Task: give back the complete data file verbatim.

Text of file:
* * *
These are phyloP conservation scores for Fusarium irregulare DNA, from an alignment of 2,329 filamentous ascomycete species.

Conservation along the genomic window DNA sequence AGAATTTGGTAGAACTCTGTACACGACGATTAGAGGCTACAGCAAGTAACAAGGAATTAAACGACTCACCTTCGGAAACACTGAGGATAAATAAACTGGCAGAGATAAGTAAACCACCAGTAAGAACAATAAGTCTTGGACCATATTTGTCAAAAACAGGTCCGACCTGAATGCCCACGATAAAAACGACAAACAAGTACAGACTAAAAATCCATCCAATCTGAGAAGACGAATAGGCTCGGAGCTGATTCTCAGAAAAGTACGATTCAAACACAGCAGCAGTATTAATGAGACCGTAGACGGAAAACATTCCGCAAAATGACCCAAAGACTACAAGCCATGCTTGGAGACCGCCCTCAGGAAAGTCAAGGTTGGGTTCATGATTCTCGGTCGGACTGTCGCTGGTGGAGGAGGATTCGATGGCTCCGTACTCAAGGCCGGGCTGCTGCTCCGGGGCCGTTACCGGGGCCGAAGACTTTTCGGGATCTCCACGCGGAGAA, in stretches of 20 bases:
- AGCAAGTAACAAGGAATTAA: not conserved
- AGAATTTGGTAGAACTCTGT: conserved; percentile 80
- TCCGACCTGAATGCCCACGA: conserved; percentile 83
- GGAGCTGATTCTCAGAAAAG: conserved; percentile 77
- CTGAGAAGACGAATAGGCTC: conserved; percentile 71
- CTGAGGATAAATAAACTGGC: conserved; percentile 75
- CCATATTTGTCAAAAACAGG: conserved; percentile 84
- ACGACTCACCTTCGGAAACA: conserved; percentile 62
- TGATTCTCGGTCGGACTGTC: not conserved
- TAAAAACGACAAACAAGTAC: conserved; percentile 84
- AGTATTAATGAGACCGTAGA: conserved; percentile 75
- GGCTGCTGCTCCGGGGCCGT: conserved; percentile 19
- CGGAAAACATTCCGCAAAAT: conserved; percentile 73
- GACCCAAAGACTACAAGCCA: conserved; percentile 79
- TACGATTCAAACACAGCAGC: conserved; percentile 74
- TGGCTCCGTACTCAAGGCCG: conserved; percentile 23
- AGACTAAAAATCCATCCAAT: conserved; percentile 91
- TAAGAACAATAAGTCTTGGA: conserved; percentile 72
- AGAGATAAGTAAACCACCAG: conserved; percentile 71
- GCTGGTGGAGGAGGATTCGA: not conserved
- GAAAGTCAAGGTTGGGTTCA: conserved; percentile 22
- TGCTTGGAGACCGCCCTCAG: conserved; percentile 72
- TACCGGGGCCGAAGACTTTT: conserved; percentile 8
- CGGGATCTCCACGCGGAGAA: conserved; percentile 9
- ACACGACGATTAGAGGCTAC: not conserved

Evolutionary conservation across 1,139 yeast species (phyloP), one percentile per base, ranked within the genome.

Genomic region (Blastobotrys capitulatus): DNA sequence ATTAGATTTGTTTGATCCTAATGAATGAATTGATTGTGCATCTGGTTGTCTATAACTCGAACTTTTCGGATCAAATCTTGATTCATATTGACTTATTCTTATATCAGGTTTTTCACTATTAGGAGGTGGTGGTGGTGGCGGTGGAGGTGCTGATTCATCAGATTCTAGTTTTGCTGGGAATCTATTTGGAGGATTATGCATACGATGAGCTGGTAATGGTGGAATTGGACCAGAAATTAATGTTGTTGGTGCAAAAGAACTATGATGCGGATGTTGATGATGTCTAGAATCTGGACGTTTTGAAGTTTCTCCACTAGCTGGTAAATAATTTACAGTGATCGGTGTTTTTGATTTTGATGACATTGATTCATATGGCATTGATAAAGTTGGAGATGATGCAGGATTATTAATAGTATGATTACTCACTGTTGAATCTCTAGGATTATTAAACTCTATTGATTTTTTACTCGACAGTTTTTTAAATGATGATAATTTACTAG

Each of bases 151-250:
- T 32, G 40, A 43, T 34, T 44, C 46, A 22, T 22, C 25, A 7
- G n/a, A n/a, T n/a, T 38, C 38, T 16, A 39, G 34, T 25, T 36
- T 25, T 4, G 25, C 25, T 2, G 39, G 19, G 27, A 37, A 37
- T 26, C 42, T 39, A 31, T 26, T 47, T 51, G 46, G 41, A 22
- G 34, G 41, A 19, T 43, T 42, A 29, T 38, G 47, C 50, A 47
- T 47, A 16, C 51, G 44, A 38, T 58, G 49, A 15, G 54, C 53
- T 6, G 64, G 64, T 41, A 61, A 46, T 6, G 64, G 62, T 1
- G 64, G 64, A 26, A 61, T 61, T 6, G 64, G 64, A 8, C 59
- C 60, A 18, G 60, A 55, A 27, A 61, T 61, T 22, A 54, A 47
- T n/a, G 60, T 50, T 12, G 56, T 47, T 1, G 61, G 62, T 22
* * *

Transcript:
These are phyloP conservation scores for Fusarium irregulare DNA, from an alignment of 2,329 filamentous ascomycete species.

Conservation along the genomic window DNA sequence AGAATTTGGTAGAACTCTGTACACGACGATTAGAGGCTACAGCAAGTAACAAGGAATTAAACGACTCACCTTCGGAAACACTGAGGATAAATAAACTGGCAGAGATAAGTAAACCACCAGTAAGAACAATAAGTCTTGGACCATATTTGTCAAAAACAGGTCCGACCTGAATGCCCACGATAAAAACGACAAACAAGTACAGACTAAAAATCCATCCAATCTGAGAAGACGAATAGGCTCGGAGCTGATTCTCAGAAAAGTACGATTCAAACACAGCAGCAGTATTAATGAGACCGTAGACGGAAAACATTCCGCAAAATGACCCAAAGACTACAAGCCATGCTTGGAGACCGCCCTCAGGAAAGTCAAGGTTGGGTTCATGATTCTCGGTCGGACTGTCGCTGGTGGAGGAGGATTCGATGGCTCCGTACTCAAGGCCGGGCTGCTGCTCCGGGGCCGTTACCGGGGCCGAAGACTTTTCGGGATCTCCACGCGGAGAA, in stretches of 20 bases:
- AGCAAGTAACAAGGAATTAA: not conserved
- AGAATTTGGTAGAACTCTGT: conserved; percentile 80
- TCCGACCTGAATGCCCACGA: conserved; percentile 83
- GGAGCTGATTCTCAGAAAAG: conserved; percentile 77
- CTGAGAAGACGAATAGGCTC: conserved; percentile 71
- CTGAGGATAAATAAACTGGC: conserved; percentile 75
- CCATATTTGTCAAAAACAGG: conserved; percentile 84
- ACGACTCACCTTCGGAAACA: conserved; percentile 62
- TGATTCTCGGTCGGACTGTC: not conserved
- TAAAAACGACAAACAAGTAC: conserved; percentile 84
- AGTATTAATGAGACCGTAGA: conserved; percentile 75
- GGCTGCTGCTCCGGGGCCGT: conserved; percentile 19
- CGGAAAACATTCCGCAAAAT: conserved; percentile 73
- GACCCAAAGACTACAAGCCA: conserved; percentile 79
- TACGATTCAAACACAGCAGC: conserved; percentile 74
- TGGCTCCGTACTCAAGGCCG: conserved; percentile 23
- AGACTAAAAATCCATCCAAT: conserved; percentile 91
- TAAGAACAATAAGTCTTGGA: conserved; percentile 72
- AGAGATAAGTAAACCACCAG: conserved; percentile 71
- GCTGGTGGAGGAGGATTCGA: not conserved
- GAAAGTCAAGGTTGGGTTCA: conserved; percentile 22
- TGCTTGGAGACCGCCCTCAG: conserved; percentile 72
- TACCGGGGCCGAAGACTTTT: conserved; percentile 8
- CGGGATCTCCACGCGGAGAA: conserved; percentile 9
- ACACGACGATTAGAGGCTAC: not conserved

Evolutionary conservation across 1,139 yeast species (phyloP), one percentile per base, ranked within the genome.

Genomic region (Blastobotrys capitulatus): DNA sequence ATTAGATTTGTTTGATCCTAATGAATGAATTGATTGTGCATCTGGTTGTCTATAACTCGAACTTTTCGGATCAAATCTTGATTCATATTGACTTATTCTTATATCAGGTTTTTCACTATTAGGAGGTGGTGGTGGTGGCGGTGGAGGTGCTGATTCATCAGATTCTAGTTTTGCTGGGAATCTATTTGGAGGATTATGCATACGATGAGCTGGTAATGGTGGAATTGGACCAGAAATTAATGTTGTTGGTGCAAAAGAACTATGATGCGGATGTTGATGATGTCTAGAATCTGGACGTTTTGAAGTTTCTCCACTAGCTGGTAAATAATTTACAGTGATCGGTGTTTTTGATTTTGATGACATTGATTCATATGGCATTGATAAAGTTGGAGATGATGCAGGATTATTAATAGTATGATTACTCACTGTTGAATCTCTAGGATTATTAAACTCTATTGATTTTTTACTCGACAGTTTTTTAAATGATGATAATTTACTAG

Each of bases 151-250:
- T 32, G 40, A 43, T 34, T 44, C 46, A 22, T 22, C 25, A 7
- G n/a, A n/a, T n/a, T 38, C 38, T 16, A 39, G 34, T 25, T 36
- T 25, T 4, G 25, C 25, T 2, G 39, G 19, G 27, A 37, A 37
- T 26, C 42, T 39, A 31, T 26, T 47, T 51, G 46, G 41, A 22
- G 34, G 41, A 19, T 43, T 42, A 29, T 38, G 47, C 50, A 47
- T 47, A 16, C 51, G 44, A 38, T 58, G 49, A 15, G 54, C 53
- T 6, G 64, G 64, T 41, A 61, A 46, T 6, G 64, G 62, T 1
- G 64, G 64, A 26, A 61, T 61, T 6, G 64, G 64, A 8, C 59
- C 60, A 18, G 60, A 55, A 27, A 61, T 61, T 22, A 54, A 47
- T n/a, G 60, T 50, T 12, G 56, T 47, T 1, G 61, G 62, T 22